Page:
The IFTF Blog
What a New Measure of Sensitivity Suggests about Future Health Interventions
Alix Spigel had a typically fascinating story on NPR examining new research exploring whether being especially sensitive to environmental influences can worsen the affects of poverty over the long run. It's one of several recent signals pointing to the idea that understanding sensitivity--to environments, to messages, to making changes in our lives--could reshape how we understand and time health interventions. Describing the research, Spigel notes:
On the screen, circles of gently colored shapes flickered and music softly played while a sensor taped to the baby's chest recorded how much the baby's heart beat when the baby breathed in, and how much the baby's heart beat when it breathed out. This simple measure has a complicated scientific name that sounds vaguely like a disease — baseline respiratory sinus arrhythmia — but the researchers were interested in it because it can tell you something about how a baby responds to the world around it. You see, while there's always a difference between how much the heart beats when a person inhales and when he or she exhales, everyone has a different set point. Sometimes there's a big difference, and sometimes it's small. And in very young babies, researchers have noticed that there are different temperaments associated with these different set points. ... Babies with a high set point seem to have a more sensitive nervous system, which makes them more sensitive to their environment, in both good and bad ways. Babies with a low set point seem to have a less sensitive nervous system, which makes them less sensitive to their environment.
And much later in the piece, Spigel sums up the implications of this research:
When the researchers looked at how a child's behavioral problems correlated with the early measurement, the researchers found that kids with high set points were significantly more sensitive to the environment they grew up in than the children with the low set points. If the baby had a high set point and an insecure attachment to his or her mother, the child's later behavior was often deeply troubled. These were by far the worst of all of the kids. But if the child had a high set point and a secure attachment, "those were the kids that were doing the best — the absolute best — of all of the kids in our sample, and they had far and away the lowest reported problem behaviors," Measelle says. The children with low set points were not as good or as bad, no matter their parenting.
This is reminiscent of research we've been tracking for several years now emerging from the field of epigenetics suggesting something very similar: Namely that being sensitive to environments, both social and physical, is itself a kind of genetic marker that influences health, education and a variety of other outcomes.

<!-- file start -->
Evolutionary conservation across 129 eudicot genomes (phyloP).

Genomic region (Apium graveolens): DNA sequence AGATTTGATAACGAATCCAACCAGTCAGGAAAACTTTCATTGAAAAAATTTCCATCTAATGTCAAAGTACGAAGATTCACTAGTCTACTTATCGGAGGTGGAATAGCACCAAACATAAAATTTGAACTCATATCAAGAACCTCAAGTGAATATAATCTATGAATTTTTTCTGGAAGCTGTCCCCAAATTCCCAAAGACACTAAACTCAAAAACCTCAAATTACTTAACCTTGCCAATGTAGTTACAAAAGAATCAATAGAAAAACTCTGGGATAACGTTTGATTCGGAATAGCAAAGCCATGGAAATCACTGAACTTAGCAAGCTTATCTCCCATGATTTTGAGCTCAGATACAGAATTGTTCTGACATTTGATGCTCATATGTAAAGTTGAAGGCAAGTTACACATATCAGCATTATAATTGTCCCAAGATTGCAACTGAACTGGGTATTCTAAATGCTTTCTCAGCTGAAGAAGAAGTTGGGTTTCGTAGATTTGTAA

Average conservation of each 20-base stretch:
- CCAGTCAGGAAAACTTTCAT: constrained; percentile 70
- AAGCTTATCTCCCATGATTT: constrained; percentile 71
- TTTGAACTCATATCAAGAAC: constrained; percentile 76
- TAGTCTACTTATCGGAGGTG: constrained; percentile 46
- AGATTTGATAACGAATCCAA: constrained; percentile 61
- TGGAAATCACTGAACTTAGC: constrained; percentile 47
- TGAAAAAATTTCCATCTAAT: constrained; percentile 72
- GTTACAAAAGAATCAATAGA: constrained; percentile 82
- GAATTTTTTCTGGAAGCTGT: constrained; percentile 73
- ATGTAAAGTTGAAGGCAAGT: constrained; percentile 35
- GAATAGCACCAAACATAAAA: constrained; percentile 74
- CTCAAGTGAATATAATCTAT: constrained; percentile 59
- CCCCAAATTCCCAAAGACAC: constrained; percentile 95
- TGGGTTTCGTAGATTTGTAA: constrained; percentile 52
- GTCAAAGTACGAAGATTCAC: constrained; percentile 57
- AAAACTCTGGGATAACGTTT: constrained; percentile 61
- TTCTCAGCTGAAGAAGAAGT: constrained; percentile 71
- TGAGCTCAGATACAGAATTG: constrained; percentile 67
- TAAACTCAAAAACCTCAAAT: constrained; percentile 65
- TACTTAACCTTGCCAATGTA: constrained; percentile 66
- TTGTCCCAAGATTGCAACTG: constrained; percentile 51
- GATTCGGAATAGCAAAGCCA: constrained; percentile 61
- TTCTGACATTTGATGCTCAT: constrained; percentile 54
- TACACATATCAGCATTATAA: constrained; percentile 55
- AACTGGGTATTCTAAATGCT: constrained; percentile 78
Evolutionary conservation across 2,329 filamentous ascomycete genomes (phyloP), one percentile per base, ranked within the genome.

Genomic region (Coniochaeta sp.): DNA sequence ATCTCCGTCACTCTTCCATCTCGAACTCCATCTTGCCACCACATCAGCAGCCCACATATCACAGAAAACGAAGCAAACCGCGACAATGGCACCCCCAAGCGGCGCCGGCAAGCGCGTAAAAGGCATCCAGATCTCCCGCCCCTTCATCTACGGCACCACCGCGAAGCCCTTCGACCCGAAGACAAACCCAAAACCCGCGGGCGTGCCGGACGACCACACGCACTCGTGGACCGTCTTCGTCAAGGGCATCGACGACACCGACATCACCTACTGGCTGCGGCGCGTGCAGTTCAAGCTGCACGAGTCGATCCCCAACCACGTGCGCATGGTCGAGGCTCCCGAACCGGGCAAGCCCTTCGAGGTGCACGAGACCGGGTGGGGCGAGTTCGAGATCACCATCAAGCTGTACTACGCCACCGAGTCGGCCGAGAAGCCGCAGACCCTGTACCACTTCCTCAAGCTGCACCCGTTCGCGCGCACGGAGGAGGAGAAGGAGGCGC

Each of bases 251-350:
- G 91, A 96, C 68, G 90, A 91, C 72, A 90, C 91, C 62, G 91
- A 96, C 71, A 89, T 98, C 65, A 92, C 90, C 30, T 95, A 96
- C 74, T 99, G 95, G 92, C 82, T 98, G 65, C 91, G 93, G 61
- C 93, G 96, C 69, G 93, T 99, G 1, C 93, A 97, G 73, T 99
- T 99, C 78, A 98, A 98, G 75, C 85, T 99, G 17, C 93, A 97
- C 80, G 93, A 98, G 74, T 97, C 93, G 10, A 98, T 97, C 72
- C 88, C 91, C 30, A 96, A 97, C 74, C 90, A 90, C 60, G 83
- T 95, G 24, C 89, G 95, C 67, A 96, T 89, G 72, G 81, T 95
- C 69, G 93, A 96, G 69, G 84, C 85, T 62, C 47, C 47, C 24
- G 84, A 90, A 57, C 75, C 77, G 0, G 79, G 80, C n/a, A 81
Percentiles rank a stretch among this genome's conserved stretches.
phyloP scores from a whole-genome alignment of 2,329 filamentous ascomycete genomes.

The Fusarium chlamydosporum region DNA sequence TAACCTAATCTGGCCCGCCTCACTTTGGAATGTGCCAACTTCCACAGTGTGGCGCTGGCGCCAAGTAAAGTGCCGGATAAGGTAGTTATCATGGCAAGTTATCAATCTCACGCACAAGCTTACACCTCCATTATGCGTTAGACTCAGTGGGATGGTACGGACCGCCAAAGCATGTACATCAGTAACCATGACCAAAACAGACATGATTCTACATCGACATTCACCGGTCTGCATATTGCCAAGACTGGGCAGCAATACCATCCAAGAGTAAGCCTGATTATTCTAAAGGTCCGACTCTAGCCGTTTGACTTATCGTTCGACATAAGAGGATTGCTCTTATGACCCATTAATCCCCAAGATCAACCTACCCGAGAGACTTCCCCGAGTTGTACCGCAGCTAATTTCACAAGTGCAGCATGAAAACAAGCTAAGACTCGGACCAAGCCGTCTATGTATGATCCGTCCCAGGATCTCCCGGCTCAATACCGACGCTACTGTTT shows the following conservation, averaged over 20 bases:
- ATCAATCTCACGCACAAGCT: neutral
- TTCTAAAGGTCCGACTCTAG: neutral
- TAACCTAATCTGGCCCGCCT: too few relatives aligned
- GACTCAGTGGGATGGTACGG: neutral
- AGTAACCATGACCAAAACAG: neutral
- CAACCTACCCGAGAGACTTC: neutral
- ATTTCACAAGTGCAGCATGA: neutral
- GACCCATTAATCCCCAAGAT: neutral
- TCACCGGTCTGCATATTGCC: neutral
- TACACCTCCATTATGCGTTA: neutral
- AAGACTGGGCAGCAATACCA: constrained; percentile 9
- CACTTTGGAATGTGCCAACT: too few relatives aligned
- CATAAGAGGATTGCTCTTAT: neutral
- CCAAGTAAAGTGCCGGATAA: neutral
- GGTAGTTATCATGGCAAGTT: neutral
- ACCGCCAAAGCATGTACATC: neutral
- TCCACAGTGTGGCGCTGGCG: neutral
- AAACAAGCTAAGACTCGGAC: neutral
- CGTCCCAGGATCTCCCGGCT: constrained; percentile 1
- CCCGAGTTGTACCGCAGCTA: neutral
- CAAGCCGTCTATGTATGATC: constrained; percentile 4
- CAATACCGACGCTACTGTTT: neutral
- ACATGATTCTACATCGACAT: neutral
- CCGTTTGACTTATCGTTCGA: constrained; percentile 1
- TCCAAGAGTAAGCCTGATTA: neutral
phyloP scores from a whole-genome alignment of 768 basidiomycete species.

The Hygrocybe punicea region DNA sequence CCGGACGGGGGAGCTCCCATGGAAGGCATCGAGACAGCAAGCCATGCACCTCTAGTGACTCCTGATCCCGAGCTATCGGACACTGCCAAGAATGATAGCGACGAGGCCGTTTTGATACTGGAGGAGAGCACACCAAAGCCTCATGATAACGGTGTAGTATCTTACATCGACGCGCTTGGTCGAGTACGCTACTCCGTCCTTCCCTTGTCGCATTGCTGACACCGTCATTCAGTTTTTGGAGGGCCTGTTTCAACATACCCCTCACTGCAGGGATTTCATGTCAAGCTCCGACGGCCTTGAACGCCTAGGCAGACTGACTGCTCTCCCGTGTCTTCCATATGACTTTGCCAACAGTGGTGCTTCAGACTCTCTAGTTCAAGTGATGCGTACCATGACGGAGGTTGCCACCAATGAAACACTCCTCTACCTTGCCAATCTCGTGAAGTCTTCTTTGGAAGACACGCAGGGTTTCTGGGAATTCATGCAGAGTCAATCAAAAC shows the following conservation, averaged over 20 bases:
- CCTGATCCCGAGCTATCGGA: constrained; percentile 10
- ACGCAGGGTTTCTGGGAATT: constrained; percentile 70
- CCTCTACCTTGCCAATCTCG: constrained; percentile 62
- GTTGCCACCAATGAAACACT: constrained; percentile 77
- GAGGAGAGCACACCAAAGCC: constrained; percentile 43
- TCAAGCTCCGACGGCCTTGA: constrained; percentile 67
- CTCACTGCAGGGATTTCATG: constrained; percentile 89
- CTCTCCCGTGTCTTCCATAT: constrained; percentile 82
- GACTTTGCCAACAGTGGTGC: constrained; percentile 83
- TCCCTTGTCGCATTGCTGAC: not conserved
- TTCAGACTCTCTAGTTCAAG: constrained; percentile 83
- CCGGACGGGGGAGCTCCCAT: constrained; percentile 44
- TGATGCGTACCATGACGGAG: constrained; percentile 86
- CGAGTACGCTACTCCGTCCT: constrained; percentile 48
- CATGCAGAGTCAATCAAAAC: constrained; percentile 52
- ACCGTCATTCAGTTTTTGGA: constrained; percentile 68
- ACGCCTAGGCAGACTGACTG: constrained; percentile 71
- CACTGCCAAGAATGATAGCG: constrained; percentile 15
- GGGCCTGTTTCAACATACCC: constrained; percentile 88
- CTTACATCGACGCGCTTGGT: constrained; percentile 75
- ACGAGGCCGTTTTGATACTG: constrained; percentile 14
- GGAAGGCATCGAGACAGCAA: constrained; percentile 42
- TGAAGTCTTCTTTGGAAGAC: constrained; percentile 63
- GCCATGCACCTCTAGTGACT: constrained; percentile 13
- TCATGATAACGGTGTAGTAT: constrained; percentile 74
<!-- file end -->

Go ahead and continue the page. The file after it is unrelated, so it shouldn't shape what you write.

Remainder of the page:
And critically, being sensitive isn't bad, per se. As Spigel noted--echoed in a great Atlantic piece from several years ago, being sensitive to the environments helps children be healthier--provided they're exposed to healthy conditions.
What particularly intrigues me about this kind of research is that it points toward new ways to measure risk--and, perhaps more importantly, time interventions to reach us at points where we're most sensitive.
And here, it's useful to take a bit of a detour to a seemingly unrelated concept: Habit design. Popularized, most notable, by New York Times author Charles Duhigg in his book The Power of Habit, habit design is beginning to emerge as a strategy in health behavior change efforts. Duhigg gained a fair amount of attention last year for popularizing this idea in a story about how the retailer Target tries to identify pregnant women:
Most shoppers don’t buy everything they need at one store. Instead, they buy groceries at the grocery store and toys at the toy store, and they visit Target only when they need certain items they associate with Target — cleaning supplies, say, or new socks or a six-month supply of toilet paper. But Target sells everything from milk to stuffed animals to lawn furniture to electronics, so one of the company’s primary goals is convincing customers that the only store they need is Target. But it’s a tough message to get across, even with the most ingenious ad campaigns, because once consumers’ shopping habits are ingrained, it’s incredibly difficult to change them. There are, however, some brief periods in a person’s life when old routines fall apart and buying habits are suddenly in flux. One of those moments — the moment, really — is right around the birth of a child, when parents are exhausted and overwhelmed and their shopping patterns and brand loyalties are up for grabs.
The basic idea in heath is something similar: To identify points where we're particularly sensitive and open to messages and efforts to do things differently, and to use that sensitivity to time changes that will help people develop healthy habits. In other words, our sensitive points--not just as infants, but throughout our lives--have an outsized influence on the trajectory of our lives.
Which is why, I think, Spigel's conclusion about infant sensitivity is accurate, but may be a bit too narrow. At the end of her piece, she notes that "researchers hope that this simple measure of a baby's breathing and heart rate might one day be used to flag children," which, of course, it might be. But there's a broader point: Understanding sensitive points--both when we're most at risk and most open to receiving help that will improve our health--may not be a one time measure of childhood, but an ongoing measure that is increasingly important to how we understand our health.